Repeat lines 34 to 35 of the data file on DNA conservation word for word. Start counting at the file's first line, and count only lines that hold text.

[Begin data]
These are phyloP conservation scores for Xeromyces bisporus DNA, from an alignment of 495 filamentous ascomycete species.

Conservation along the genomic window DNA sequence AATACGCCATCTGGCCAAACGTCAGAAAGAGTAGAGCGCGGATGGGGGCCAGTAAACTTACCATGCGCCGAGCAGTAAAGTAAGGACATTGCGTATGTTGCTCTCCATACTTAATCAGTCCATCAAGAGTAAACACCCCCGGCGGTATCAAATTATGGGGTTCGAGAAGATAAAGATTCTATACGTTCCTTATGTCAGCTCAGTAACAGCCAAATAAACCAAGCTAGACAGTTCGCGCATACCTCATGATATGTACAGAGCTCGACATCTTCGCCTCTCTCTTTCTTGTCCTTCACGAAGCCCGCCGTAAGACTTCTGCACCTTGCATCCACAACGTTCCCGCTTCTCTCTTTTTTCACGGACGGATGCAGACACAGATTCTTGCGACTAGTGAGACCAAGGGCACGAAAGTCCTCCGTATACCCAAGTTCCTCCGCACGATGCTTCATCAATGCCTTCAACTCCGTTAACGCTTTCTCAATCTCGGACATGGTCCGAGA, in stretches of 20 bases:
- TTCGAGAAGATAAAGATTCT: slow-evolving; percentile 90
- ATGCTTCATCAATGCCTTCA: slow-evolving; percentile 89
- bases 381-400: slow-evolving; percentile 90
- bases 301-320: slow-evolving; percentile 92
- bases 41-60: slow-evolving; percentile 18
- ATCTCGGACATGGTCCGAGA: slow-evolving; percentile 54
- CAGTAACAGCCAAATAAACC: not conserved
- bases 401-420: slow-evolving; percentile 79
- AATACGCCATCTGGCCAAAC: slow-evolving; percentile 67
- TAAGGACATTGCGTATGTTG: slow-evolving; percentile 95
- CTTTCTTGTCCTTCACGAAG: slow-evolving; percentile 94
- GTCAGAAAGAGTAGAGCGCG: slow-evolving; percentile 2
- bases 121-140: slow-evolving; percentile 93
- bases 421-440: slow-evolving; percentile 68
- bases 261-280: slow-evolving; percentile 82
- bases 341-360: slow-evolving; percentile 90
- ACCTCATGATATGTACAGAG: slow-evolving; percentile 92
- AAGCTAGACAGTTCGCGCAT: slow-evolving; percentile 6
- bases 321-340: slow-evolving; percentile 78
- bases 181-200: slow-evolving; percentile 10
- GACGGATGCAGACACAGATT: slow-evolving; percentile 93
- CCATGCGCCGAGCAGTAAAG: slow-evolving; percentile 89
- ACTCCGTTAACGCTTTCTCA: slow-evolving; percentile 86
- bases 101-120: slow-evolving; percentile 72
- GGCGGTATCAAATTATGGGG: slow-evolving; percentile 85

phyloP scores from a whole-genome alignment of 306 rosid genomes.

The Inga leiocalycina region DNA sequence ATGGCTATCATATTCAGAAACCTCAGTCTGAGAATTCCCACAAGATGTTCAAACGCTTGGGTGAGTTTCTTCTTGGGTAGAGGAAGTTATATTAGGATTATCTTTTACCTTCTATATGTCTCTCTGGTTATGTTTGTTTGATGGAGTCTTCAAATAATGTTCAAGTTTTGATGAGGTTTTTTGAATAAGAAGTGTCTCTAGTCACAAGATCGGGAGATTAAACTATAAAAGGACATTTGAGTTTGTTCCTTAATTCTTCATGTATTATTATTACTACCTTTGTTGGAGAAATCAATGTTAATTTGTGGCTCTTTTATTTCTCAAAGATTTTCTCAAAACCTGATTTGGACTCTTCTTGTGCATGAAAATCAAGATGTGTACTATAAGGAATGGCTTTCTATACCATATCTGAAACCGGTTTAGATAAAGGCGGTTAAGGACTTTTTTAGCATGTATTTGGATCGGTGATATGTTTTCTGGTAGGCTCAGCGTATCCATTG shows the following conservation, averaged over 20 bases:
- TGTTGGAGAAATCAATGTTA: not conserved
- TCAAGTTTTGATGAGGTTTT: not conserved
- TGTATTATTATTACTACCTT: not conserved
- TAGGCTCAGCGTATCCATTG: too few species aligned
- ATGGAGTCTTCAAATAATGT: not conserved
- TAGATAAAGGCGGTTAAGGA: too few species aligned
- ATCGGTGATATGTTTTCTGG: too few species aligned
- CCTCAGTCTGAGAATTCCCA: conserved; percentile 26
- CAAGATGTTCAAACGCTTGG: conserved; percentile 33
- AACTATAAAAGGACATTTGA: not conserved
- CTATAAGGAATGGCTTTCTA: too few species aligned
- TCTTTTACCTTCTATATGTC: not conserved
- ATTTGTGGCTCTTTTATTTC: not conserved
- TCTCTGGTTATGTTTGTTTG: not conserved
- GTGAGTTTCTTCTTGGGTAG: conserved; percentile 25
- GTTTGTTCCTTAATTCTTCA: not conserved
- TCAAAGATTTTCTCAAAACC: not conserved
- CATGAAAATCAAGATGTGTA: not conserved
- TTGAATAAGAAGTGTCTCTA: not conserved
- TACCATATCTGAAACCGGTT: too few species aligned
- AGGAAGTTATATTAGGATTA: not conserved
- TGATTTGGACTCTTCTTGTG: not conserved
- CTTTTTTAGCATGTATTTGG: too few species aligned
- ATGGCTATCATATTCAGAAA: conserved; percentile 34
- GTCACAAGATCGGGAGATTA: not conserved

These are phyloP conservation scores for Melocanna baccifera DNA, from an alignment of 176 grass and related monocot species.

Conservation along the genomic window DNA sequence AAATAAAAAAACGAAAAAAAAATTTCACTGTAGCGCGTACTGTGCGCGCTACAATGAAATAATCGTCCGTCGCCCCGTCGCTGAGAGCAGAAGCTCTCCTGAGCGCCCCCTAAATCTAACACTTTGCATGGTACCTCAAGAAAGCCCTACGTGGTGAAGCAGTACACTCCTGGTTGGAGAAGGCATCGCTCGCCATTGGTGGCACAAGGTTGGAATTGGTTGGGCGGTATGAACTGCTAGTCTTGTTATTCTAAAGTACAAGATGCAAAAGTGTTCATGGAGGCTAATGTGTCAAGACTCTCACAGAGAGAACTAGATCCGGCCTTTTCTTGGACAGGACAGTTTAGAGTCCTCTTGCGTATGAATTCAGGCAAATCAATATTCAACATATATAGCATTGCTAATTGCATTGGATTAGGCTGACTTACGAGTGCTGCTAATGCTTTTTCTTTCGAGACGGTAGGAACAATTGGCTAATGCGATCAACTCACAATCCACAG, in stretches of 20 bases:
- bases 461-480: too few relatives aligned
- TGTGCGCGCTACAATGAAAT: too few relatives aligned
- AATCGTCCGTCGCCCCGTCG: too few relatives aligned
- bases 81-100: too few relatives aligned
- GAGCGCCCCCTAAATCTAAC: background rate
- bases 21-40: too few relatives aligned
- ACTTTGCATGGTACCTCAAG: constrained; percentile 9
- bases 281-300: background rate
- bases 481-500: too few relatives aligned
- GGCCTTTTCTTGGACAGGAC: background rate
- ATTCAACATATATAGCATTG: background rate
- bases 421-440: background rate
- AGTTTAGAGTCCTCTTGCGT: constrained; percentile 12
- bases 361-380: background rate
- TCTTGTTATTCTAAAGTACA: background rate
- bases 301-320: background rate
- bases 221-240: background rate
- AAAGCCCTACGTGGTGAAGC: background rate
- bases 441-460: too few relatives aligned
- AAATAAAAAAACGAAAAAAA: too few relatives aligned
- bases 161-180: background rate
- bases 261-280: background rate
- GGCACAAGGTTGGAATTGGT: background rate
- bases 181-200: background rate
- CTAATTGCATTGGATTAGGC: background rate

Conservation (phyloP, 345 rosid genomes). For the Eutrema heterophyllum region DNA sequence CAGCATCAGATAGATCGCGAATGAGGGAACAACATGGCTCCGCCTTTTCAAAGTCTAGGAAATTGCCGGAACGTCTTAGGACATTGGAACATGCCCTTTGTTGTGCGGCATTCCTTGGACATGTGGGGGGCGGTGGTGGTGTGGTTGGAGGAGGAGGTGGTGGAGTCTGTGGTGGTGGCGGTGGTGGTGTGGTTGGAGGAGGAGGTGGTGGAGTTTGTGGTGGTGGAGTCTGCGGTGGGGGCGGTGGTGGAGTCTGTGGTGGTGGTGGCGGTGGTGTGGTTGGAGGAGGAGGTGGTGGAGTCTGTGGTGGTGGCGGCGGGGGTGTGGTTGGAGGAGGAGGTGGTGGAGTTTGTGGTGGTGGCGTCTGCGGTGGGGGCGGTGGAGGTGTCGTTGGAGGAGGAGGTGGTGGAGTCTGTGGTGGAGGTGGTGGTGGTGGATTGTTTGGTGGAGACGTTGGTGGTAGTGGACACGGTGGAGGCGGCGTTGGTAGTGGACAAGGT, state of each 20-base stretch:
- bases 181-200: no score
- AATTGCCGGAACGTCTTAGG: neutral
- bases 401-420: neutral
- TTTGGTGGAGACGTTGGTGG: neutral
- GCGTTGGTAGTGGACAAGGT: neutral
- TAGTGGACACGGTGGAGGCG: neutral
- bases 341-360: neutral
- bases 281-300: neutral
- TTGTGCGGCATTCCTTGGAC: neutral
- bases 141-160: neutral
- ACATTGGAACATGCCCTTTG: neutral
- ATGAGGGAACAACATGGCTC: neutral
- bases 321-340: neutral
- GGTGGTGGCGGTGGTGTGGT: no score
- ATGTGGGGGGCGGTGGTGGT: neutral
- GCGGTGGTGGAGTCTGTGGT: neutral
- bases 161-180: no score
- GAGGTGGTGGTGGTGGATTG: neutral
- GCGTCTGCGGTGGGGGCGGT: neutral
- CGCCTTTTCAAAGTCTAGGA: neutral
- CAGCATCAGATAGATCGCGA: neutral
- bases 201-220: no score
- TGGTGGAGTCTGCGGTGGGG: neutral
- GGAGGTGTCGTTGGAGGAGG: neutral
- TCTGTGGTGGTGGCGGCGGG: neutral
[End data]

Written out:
- ATGGAGTCTTCAAATAATGT: not conserved
- TAGATAAAGGCGGTTAAGGA: too few species aligned